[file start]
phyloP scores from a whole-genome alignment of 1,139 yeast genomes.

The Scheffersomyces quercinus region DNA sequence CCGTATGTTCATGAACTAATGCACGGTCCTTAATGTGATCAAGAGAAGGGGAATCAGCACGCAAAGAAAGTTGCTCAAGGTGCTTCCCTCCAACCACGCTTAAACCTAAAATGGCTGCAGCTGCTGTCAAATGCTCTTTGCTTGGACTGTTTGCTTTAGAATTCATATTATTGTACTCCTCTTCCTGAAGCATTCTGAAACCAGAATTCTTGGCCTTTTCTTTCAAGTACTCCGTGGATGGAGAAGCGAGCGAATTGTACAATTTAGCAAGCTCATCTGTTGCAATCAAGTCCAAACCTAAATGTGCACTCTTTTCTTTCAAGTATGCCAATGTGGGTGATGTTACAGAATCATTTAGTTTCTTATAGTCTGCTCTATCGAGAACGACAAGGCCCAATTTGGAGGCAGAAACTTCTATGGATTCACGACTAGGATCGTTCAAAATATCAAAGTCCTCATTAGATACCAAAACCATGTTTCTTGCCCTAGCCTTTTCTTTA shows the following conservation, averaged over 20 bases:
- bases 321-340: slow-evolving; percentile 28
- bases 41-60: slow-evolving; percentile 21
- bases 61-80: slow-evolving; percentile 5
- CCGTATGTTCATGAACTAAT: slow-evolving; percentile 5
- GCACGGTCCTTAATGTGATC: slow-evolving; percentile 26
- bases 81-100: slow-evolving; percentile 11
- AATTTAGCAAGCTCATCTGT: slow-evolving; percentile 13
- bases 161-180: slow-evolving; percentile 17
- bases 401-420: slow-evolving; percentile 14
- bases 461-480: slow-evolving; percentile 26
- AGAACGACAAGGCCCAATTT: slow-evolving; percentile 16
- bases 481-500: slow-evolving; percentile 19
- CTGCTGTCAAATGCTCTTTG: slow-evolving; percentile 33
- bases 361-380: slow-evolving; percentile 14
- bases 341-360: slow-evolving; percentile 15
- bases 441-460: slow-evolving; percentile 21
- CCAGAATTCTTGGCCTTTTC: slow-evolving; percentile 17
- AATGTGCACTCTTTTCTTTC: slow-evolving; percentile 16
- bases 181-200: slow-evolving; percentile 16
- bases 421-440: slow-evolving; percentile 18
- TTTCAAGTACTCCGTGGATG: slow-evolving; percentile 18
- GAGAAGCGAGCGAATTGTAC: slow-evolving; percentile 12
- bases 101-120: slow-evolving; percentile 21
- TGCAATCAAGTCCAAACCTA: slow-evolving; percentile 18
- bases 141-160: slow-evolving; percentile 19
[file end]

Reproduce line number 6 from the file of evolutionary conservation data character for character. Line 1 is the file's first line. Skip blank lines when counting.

- CCGTATGTTCATGAACTAAT: slow-evolving; percentile 5